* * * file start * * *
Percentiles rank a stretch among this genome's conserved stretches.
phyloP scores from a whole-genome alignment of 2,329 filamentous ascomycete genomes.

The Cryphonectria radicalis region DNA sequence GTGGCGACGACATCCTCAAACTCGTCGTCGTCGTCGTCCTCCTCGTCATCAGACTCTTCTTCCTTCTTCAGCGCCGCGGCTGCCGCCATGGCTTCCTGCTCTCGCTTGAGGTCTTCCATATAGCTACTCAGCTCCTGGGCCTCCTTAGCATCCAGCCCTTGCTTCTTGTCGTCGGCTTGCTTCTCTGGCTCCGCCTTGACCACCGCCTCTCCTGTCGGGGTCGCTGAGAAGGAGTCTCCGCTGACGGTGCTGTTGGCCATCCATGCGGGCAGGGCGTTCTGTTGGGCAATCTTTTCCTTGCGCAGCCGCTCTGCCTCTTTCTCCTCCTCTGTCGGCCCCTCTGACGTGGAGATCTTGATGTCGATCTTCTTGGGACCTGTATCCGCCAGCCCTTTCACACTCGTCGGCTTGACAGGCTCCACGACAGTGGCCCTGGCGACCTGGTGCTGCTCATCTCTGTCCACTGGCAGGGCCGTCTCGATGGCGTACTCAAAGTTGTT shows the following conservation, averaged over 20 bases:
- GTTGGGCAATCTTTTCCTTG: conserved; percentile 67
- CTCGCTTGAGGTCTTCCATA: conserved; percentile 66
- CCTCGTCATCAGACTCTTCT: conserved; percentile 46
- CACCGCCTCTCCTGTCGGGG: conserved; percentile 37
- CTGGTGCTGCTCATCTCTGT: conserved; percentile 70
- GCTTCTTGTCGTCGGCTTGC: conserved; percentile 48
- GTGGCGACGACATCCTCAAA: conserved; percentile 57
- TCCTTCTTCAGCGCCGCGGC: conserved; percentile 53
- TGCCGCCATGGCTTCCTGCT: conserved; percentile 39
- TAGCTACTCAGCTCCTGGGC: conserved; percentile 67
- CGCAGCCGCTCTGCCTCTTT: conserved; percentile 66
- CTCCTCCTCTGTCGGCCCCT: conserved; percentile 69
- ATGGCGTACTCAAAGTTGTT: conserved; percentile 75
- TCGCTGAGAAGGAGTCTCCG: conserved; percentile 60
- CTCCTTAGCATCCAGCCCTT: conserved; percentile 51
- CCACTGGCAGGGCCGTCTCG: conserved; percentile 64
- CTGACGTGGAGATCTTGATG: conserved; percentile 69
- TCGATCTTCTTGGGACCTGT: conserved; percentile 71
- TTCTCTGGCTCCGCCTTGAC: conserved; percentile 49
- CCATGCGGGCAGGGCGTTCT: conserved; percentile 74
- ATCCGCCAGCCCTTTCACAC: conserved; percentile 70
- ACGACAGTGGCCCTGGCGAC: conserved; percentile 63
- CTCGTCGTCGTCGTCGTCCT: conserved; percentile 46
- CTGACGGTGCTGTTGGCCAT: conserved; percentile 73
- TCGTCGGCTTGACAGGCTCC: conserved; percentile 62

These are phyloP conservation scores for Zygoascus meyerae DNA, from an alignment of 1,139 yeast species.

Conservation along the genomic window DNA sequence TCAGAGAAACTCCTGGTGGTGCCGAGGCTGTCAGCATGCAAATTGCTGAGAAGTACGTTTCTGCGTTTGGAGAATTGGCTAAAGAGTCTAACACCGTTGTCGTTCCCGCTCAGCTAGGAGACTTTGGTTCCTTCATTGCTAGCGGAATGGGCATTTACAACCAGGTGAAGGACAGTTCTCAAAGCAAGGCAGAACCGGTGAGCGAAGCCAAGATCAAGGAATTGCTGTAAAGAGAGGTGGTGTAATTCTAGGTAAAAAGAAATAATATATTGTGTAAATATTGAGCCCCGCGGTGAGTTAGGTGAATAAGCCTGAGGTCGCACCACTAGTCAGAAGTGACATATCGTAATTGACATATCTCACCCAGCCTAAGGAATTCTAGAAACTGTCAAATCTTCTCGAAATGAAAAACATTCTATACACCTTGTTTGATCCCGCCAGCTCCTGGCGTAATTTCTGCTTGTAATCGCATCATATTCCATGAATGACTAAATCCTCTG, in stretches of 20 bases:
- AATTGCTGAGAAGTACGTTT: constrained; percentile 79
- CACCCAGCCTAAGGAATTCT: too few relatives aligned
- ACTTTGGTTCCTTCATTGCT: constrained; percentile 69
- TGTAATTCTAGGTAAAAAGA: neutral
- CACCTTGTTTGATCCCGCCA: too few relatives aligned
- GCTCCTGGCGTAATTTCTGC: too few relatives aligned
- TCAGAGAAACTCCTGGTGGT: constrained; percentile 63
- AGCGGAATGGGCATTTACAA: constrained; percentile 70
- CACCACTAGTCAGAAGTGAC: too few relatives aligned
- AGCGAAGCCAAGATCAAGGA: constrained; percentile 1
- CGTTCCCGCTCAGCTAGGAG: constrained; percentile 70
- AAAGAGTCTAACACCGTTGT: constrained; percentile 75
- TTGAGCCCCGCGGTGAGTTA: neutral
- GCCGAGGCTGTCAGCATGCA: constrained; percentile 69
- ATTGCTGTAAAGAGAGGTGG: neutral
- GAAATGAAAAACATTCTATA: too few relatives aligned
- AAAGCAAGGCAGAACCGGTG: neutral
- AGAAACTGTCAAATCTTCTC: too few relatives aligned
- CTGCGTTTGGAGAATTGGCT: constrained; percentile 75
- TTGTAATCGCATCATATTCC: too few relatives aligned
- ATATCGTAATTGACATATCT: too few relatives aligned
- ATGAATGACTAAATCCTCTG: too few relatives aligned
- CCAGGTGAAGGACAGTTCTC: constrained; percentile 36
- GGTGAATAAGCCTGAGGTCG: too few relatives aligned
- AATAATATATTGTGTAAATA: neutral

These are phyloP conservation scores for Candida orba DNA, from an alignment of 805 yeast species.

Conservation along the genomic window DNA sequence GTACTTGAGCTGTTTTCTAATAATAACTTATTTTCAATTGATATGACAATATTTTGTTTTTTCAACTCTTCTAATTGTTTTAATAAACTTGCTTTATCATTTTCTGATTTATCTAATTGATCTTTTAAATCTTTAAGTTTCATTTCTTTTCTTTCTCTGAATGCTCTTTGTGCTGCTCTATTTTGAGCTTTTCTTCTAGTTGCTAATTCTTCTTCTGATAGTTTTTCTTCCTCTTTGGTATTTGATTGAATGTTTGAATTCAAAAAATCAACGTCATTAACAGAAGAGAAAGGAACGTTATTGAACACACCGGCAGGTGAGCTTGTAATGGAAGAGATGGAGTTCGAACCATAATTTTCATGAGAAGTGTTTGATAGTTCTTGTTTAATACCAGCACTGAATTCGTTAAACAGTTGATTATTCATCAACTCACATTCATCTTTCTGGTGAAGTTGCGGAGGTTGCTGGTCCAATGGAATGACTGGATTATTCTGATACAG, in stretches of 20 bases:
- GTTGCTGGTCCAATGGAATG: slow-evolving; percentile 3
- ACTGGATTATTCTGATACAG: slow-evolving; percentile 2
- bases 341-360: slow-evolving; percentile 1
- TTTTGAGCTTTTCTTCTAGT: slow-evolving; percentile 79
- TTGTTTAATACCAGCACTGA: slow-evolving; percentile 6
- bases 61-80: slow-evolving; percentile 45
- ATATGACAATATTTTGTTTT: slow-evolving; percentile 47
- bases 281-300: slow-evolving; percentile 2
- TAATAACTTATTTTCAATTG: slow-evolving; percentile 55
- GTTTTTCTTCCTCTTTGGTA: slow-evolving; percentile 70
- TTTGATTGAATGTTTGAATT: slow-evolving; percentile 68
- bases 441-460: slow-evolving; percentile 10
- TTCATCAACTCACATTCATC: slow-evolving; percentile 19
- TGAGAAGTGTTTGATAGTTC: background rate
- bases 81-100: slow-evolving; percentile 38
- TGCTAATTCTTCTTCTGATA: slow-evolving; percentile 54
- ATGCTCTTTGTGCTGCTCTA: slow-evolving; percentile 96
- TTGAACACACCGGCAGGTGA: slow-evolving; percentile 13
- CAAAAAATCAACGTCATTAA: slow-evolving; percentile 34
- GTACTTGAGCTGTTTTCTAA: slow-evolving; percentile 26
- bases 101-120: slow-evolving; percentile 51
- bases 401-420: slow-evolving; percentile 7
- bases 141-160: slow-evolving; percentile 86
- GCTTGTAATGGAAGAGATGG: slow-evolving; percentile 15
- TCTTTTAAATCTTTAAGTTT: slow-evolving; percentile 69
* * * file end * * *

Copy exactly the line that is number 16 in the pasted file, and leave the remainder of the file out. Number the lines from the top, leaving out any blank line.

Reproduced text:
- ATGGCGTACTCAAAGTTGTT: conserved; percentile 75